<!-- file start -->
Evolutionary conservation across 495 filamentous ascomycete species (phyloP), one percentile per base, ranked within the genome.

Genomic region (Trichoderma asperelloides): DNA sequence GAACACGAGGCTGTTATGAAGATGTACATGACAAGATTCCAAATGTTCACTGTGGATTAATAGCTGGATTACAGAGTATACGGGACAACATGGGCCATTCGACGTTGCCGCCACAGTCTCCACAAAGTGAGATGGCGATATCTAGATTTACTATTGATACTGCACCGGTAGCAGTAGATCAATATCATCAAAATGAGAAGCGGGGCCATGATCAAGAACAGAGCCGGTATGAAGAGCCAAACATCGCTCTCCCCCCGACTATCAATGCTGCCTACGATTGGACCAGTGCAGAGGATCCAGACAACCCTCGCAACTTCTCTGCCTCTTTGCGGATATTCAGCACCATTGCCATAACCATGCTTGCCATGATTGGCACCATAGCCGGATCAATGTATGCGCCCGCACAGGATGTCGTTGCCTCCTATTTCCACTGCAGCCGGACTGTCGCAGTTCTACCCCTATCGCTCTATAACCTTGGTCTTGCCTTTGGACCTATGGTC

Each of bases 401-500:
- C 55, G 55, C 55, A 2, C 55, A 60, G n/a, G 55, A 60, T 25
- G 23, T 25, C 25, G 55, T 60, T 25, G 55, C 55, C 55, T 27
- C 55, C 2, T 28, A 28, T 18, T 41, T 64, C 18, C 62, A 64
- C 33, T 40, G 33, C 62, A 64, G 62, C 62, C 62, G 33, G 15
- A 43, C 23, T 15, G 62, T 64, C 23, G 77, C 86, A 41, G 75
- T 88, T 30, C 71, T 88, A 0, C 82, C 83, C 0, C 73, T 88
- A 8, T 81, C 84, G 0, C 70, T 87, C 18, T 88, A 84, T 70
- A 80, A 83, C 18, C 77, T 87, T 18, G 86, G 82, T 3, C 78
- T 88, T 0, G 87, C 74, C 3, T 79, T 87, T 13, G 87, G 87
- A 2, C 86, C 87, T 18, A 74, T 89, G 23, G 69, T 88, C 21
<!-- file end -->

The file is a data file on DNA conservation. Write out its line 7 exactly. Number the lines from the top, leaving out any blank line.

- C 33, T 40, G 33, C 62, A 64, G 62, C 62, C 62, G 33, G 15